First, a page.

Last Friday, I was invited to speak at the Inter-Parliamentary Union’s 2022 Parliamentary Hearing at the United Nations, on a panel about ‘Making good on climate change commitments: The people vs. organized interests.’ This is a critical issue for governments as the fossil fuel industry continues to impede climate action. I wanted to share my remarks, below:
If you have been following conversations around climate change, you probably are familiar with a few key points:
- Climate impacts — droughts, floods, fires, severe storms — are worsening at an alarming rate, and are hitting the most vulnerable people, communities, and countries the hardest — which will be reiterated on February 28 with the IPCC’s WGII Sixth Assessment Report.
- It’s urgent that we act now to reduce these impacts, before they get much, much worse.
- Fossil fuels — oil, gas and coal — are the primary source of climate pollution — contributing 94 percent of carbon dioxide emissions and nearly three-quarters of climate changing emissions.
Starting from these points, I’d like to cover:
- How entrenched fossil fuel industry interests have slowed progress in addressing climate change.
- That even though there is a very long way to go and a very short time to address the climate crisis, there is now important momentum and hope.
- That there are now clear, timely opportunities for governments to act to phase out fossil fuels, particularly oil and gas, in a just and equitable way.
We – and the fossil fuel industry – have known that fossil fuels cause climate change for a long time.
As early as 1959, at an energy symposium organized by the American Petroleum Institute, a prominent physicist presented on the impacts of burning fossil fuels, saying carbon dioxide “causes a greenhouse effect” and “a temperature rise corresponding to a 10 percent increase in carbon dioxide will be sufficient to melt the ice cap and submerge New York…”
That was over 60 years ago.
Additionally, even though international climate negotiations began 30 years ago, the amount of fossil fuels as a percentage of the global energy supply has not changed. In 1992, the year the UN Framework Convention on Climate Change was established, fossil fuels were 80.7% of the global energy supply. As of 2019, in spite of extremely rapid growth and adoption of renewable energy, fossil fuels are still 80.9% of the global energy supply.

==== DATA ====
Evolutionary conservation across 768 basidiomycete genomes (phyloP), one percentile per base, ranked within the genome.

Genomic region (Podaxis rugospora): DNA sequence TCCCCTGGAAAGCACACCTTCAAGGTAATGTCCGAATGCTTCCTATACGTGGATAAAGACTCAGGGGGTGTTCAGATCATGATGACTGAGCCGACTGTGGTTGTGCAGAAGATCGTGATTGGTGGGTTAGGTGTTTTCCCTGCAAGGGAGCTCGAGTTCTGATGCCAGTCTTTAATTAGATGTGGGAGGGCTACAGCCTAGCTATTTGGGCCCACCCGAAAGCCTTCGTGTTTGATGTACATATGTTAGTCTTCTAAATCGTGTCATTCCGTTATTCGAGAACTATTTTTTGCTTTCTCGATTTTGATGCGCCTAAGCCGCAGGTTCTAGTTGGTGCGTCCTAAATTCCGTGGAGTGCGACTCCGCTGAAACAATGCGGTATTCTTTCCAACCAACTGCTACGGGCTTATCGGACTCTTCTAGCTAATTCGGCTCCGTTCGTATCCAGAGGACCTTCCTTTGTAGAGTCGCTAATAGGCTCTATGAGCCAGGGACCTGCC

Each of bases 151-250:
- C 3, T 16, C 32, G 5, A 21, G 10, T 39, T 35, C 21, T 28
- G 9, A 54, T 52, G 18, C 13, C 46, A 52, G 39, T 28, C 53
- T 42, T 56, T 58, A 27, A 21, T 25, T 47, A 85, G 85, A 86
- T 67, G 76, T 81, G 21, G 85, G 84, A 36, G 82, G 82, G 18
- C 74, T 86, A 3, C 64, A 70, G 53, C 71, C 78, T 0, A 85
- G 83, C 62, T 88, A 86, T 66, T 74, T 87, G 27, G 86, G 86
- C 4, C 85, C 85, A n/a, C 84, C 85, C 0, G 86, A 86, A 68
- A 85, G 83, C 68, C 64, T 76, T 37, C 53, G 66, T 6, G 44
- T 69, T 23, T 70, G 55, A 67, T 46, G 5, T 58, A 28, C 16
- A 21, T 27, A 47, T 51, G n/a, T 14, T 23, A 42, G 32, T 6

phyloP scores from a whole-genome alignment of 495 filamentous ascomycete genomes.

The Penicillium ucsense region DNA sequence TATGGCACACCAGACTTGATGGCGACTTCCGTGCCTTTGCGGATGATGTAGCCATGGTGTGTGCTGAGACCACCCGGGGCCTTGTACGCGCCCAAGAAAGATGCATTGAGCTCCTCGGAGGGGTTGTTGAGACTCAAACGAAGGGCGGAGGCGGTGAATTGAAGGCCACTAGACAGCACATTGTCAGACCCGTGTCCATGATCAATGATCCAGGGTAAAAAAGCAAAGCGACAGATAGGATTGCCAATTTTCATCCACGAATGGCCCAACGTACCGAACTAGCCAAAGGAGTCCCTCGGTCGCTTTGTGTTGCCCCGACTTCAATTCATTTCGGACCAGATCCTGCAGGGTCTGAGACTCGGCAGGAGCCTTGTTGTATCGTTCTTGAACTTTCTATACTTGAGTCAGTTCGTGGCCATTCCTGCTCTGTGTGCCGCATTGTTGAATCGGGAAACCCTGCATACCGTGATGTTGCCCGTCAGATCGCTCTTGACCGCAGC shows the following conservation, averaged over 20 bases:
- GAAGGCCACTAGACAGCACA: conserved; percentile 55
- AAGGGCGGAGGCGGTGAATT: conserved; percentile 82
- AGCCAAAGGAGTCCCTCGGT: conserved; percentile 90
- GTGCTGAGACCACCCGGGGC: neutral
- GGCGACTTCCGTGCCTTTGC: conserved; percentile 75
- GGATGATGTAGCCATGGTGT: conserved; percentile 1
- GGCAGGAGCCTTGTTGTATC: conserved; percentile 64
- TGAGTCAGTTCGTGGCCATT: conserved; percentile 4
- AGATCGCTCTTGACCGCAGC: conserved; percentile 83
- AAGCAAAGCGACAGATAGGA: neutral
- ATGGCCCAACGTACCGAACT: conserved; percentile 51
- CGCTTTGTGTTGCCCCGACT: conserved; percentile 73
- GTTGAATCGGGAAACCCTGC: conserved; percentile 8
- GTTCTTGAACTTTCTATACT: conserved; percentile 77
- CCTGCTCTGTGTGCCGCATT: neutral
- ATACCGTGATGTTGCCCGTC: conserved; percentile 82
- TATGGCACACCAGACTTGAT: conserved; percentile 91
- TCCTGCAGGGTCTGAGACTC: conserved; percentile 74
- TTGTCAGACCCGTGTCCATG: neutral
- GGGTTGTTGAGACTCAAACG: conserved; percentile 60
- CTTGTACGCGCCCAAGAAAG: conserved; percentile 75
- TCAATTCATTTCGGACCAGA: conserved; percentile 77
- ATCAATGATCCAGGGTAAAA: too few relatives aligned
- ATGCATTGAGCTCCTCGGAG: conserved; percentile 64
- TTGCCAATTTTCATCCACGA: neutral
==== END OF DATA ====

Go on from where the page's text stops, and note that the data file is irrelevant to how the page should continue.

How can we have known for 60 years that fossil fuels are the central driver of climate change, and been negotiating international climate action for 30 years, but still not made significant progress on phasing out fossil fuels?
We have seen time and again how the fossil fuel industry has operated to maximize profits without regard to environmental or human rights impacts of its operations, and it has specifically obstructed action on climate change. This is a major force in delaying climate efforts.
Oil and gas companies now claim to be part of the solution, regularly making climate plans and commitments. But none of the current plans of any of the largest integrated oil and gas companies come close to aligning with the goals of the Paris Agreement to hold global warming to 1.5 degrees. This is greenwash, further delaying necessary action.
The industry and its backers continue to perpetuate myths about fossil fuel phase out. For instance:
- They say phasing out fossil fuels will cost jobs. This is not the case. Clean energy creates more jobs on average than fossil fuel energy, and can be scaled up as fossil fuels are phased out, expanding the total number of energy jobs.
- They say gas is needed as a bridge to clean energy. Wrong. Gas breaks the carbon budget and is not needed for grid reliability. Wind and solar are already the cheapest forms of bulk energy supply in most major markets.
- They say fossil fuels are needed for development. No. Distributed renewable energy is the cheapest and most efficient way to increase energy access. And oil and gas production in many countries is geared towards export, not reinforcing or providing energy resources to local economies.